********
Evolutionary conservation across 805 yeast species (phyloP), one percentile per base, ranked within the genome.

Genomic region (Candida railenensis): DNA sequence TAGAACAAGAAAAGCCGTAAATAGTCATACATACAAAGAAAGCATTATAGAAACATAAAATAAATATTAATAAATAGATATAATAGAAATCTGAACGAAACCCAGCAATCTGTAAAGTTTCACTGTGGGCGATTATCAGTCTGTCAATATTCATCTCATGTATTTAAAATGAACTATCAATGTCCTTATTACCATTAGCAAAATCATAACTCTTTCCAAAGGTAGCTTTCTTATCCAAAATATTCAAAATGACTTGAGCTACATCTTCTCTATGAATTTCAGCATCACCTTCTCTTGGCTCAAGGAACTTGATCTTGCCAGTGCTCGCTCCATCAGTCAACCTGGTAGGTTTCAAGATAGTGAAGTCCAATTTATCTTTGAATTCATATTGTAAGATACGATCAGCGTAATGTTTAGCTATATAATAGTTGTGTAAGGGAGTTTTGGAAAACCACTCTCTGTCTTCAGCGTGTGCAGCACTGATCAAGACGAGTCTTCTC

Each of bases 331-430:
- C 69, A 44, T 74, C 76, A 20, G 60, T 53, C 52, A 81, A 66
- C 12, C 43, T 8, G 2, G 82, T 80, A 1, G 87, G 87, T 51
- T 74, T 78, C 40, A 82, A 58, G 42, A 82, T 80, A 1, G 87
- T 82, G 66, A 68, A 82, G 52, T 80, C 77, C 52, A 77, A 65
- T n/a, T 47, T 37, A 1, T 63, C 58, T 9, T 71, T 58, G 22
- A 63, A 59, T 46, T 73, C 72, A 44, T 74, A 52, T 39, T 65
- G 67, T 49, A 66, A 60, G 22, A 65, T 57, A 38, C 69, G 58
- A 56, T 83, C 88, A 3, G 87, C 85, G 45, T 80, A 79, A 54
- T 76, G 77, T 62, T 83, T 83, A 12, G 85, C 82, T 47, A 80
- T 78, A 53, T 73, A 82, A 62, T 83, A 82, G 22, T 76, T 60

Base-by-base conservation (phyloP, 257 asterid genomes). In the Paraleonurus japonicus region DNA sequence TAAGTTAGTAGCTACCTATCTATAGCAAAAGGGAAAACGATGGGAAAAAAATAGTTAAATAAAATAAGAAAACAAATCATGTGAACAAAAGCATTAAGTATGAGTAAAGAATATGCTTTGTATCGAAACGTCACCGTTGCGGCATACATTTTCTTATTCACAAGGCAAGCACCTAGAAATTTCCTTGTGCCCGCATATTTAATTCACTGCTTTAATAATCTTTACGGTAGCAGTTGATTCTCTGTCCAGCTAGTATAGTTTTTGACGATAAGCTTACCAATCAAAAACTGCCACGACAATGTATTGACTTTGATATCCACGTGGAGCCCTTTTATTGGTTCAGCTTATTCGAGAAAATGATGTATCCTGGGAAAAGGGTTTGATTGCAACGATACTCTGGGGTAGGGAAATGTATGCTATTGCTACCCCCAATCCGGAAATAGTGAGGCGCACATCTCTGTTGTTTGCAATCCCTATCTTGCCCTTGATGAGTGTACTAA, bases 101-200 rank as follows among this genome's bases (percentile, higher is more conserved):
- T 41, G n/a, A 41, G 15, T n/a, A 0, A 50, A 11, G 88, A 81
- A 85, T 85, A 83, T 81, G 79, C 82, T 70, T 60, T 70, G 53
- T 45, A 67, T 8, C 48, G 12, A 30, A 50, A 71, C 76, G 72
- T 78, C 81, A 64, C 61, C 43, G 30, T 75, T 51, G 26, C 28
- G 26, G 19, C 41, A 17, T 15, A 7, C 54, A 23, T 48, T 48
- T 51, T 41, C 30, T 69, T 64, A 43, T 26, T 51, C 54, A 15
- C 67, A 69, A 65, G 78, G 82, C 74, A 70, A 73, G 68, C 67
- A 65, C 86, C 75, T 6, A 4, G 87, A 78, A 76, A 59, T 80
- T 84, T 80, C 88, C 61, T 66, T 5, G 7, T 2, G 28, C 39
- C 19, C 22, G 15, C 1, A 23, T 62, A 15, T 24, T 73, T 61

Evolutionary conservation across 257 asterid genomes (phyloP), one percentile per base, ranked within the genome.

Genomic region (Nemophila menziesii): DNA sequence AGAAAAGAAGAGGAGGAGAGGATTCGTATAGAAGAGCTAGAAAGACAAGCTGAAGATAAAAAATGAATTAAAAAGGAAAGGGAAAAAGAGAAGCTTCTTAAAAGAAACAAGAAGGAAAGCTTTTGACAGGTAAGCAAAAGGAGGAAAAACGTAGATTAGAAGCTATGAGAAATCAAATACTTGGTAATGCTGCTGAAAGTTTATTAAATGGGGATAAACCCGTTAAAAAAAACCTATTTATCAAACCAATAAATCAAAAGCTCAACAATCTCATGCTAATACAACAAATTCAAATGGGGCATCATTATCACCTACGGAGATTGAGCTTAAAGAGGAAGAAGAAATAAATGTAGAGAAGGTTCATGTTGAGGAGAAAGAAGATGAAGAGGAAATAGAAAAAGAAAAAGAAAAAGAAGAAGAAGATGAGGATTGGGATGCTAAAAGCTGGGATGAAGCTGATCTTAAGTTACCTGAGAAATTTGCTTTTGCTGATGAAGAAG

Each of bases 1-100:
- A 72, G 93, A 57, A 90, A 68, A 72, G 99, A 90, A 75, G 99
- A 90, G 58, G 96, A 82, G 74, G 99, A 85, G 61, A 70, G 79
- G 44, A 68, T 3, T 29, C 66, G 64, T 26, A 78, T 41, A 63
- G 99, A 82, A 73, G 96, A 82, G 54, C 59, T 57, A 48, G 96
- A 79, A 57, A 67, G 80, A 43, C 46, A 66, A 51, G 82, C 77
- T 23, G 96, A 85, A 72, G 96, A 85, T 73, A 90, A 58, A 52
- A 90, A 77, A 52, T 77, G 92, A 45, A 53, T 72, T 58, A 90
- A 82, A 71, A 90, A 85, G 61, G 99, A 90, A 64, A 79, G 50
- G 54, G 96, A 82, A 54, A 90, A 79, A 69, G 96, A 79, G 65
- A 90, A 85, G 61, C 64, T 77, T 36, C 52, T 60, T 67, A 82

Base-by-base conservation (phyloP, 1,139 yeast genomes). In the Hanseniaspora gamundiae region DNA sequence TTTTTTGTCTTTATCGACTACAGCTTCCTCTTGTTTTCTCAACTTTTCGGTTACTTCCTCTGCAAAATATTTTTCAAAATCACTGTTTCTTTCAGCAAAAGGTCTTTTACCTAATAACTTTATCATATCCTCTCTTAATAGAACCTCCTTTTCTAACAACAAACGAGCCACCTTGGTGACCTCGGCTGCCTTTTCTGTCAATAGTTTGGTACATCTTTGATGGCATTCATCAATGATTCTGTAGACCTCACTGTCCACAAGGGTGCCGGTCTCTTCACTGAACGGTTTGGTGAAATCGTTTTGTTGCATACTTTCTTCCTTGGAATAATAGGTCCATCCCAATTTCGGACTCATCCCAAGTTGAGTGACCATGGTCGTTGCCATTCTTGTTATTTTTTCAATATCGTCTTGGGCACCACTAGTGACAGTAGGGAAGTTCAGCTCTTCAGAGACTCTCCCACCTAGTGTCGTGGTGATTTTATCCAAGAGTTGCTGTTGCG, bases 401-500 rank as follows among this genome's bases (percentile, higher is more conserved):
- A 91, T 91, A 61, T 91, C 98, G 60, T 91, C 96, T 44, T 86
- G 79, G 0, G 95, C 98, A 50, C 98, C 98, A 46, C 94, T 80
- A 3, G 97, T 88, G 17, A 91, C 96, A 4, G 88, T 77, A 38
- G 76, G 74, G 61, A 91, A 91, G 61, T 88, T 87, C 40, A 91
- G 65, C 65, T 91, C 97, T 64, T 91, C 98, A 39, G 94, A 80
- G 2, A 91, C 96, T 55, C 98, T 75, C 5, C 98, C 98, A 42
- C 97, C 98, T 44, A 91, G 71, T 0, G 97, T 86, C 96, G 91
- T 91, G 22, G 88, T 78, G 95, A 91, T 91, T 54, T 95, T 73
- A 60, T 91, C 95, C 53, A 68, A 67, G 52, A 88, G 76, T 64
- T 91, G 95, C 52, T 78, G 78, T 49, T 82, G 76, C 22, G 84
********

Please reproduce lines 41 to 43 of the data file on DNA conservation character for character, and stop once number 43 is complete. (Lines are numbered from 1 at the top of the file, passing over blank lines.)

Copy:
- A 3, G 97, T 88, G 17, A 91, C 96, A 4, G 88, T 77, A 38
- G 76, G 74, G 61, A 91, A 91, G 61, T 88, T 87, C 40, A 91
- G 65, C 65, T 91, C 97, T 64, T 91, C 98, A 39, G 94, A 80